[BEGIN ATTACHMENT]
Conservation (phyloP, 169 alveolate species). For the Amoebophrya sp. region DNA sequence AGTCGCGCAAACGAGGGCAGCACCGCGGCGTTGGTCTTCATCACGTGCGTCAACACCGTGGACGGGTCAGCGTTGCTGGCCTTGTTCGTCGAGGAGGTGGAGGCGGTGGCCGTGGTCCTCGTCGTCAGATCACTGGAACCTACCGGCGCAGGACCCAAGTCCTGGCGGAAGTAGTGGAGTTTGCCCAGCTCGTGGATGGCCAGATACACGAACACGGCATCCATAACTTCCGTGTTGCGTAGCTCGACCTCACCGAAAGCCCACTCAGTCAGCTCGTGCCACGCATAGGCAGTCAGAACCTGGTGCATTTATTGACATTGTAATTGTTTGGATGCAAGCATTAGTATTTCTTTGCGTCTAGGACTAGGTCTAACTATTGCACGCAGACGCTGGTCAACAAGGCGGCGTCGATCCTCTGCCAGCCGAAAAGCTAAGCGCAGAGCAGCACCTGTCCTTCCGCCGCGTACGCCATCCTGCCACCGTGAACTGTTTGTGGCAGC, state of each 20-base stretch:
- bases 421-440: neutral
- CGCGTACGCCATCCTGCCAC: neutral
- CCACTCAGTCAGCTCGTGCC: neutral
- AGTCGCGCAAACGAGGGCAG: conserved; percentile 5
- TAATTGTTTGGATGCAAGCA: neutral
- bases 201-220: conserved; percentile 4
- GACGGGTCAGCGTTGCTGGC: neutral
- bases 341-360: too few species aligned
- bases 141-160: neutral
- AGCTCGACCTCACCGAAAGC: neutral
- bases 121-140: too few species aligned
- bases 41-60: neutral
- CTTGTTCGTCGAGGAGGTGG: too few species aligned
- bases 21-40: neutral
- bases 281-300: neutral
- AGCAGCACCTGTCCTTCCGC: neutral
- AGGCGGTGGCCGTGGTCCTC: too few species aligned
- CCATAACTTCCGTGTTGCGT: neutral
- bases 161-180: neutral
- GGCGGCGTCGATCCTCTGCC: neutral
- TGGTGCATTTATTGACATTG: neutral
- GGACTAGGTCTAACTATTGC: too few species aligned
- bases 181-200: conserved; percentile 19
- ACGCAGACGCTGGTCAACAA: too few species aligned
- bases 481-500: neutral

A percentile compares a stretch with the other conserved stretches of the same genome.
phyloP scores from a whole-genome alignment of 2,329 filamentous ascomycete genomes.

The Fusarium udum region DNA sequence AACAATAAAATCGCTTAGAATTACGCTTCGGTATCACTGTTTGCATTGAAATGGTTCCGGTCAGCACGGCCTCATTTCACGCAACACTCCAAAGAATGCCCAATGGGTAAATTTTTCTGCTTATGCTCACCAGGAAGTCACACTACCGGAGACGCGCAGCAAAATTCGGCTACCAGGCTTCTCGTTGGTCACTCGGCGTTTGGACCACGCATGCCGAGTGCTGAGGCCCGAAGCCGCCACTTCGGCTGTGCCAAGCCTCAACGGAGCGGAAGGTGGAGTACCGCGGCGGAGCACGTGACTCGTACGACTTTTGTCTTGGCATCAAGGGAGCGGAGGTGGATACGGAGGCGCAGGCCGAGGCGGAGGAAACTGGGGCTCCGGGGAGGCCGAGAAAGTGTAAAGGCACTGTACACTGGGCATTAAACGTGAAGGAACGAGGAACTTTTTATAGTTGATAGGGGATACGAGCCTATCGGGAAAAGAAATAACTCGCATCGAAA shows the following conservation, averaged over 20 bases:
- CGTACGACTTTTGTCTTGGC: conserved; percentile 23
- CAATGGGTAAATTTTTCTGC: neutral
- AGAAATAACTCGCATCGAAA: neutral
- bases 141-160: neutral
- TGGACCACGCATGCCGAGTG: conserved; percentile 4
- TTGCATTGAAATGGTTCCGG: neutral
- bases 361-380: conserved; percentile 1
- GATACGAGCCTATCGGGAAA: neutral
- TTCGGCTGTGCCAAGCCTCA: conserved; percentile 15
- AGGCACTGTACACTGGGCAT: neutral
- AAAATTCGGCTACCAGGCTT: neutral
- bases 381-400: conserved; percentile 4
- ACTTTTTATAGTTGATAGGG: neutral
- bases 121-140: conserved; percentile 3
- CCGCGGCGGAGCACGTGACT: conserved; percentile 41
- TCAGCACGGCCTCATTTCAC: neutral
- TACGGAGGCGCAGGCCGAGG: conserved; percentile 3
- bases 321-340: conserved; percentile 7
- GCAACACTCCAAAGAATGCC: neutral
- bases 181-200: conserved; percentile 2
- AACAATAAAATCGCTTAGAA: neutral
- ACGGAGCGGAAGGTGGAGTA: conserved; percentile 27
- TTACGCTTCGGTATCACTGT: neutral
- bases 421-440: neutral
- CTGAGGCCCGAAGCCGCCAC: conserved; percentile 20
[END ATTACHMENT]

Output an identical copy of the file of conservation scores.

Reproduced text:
Conservation (phyloP, 169 alveolate species). For the Amoebophrya sp. region DNA sequence AGTCGCGCAAACGAGGGCAGCACCGCGGCGTTGGTCTTCATCACGTGCGTCAACACCGTGGACGGGTCAGCGTTGCTGGCCTTGTTCGTCGAGGAGGTGGAGGCGGTGGCCGTGGTCCTCGTCGTCAGATCACTGGAACCTACCGGCGCAGGACCCAAGTCCTGGCGGAAGTAGTGGAGTTTGCCCAGCTCGTGGATGGCCAGATACACGAACACGGCATCCATAACTTCCGTGTTGCGTAGCTCGACCTCACCGAAAGCCCACTCAGTCAGCTCGTGCCACGCATAGGCAGTCAGAACCTGGTGCATTTATTGACATTGTAATTGTTTGGATGCAAGCATTAGTATTTCTTTGCGTCTAGGACTAGGTCTAACTATTGCACGCAGACGCTGGTCAACAAGGCGGCGTCGATCCTCTGCCAGCCGAAAAGCTAAGCGCAGAGCAGCACCTGTCCTTCCGCCGCGTACGCCATCCTGCCACCGTGAACTGTTTGTGGCAGC, state of each 20-base stretch:
- bases 421-440: neutral
- CGCGTACGCCATCCTGCCAC: neutral
- CCACTCAGTCAGCTCGTGCC: neutral
- AGTCGCGCAAACGAGGGCAG: conserved; percentile 5
- TAATTGTTTGGATGCAAGCA: neutral
- bases 201-220: conserved; percentile 4
- GACGGGTCAGCGTTGCTGGC: neutral
- bases 341-360: too few species aligned
- bases 141-160: neutral
- AGCTCGACCTCACCGAAAGC: neutral
- bases 121-140: too few species aligned
- bases 41-60: neutral
- CTTGTTCGTCGAGGAGGTGG: too few species aligned
- bases 21-40: neutral
- bases 281-300: neutral
- AGCAGCACCTGTCCTTCCGC: neutral
- AGGCGGTGGCCGTGGTCCTC: too few species aligned
- CCATAACTTCCGTGTTGCGT: neutral
- bases 161-180: neutral
- GGCGGCGTCGATCCTCTGCC: neutral
- TGGTGCATTTATTGACATTG: neutral
- GGACTAGGTCTAACTATTGC: too few species aligned
- bases 181-200: conserved; percentile 19
- ACGCAGACGCTGGTCAACAA: too few species aligned
- bases 481-500: neutral

A percentile compares a stretch with the other conserved stretches of the same genome.
phyloP scores from a whole-genome alignment of 2,329 filamentous ascomycete genomes.

The Fusarium udum region DNA sequence AACAATAAAATCGCTTAGAATTACGCTTCGGTATCACTGTTTGCATTGAAATGGTTCCGGTCAGCACGGCCTCATTTCACGCAACACTCCAAAGAATGCCCAATGGGTAAATTTTTCTGCTTATGCTCACCAGGAAGTCACACTACCGGAGACGCGCAGCAAAATTCGGCTACCAGGCTTCTCGTTGGTCACTCGGCGTTTGGACCACGCATGCCGAGTGCTGAGGCCCGAAGCCGCCACTTCGGCTGTGCCAAGCCTCAACGGAGCGGAAGGTGGAGTACCGCGGCGGAGCACGTGACTCGTACGACTTTTGTCTTGGCATCAAGGGAGCGGAGGTGGATACGGAGGCGCAGGCCGAGGCGGAGGAAACTGGGGCTCCGGGGAGGCCGAGAAAGTGTAAAGGCACTGTACACTGGGCATTAAACGTGAAGGAACGAGGAACTTTTTATAGTTGATAGGGGATACGAGCCTATCGGGAAAAGAAATAACTCGCATCGAAA shows the following conservation, averaged over 20 bases:
- CGTACGACTTTTGTCTTGGC: conserved; percentile 23
- CAATGGGTAAATTTTTCTGC: neutral
- AGAAATAACTCGCATCGAAA: neutral
- bases 141-160: neutral
- TGGACCACGCATGCCGAGTG: conserved; percentile 4
- TTGCATTGAAATGGTTCCGG: neutral
- bases 361-380: conserved; percentile 1
- GATACGAGCCTATCGGGAAA: neutral
- TTCGGCTGTGCCAAGCCTCA: conserved; percentile 15
- AGGCACTGTACACTGGGCAT: neutral
- AAAATTCGGCTACCAGGCTT: neutral
- bases 381-400: conserved; percentile 4
- ACTTTTTATAGTTGATAGGG: neutral
- bases 121-140: conserved; percentile 3
- CCGCGGCGGAGCACGTGACT: conserved; percentile 41
- TCAGCACGGCCTCATTTCAC: neutral
- TACGGAGGCGCAGGCCGAGG: conserved; percentile 3
- bases 321-340: conserved; percentile 7
- GCAACACTCCAAAGAATGCC: neutral
- bases 181-200: conserved; percentile 2
- AACAATAAAATCGCTTAGAA: neutral
- ACGGAGCGGAAGGTGGAGTA: conserved; percentile 27
- TTACGCTTCGGTATCACTGT: neutral
- bases 421-440: neutral
- CTGAGGCCCGAAGCCGCCAC: conserved; percentile 20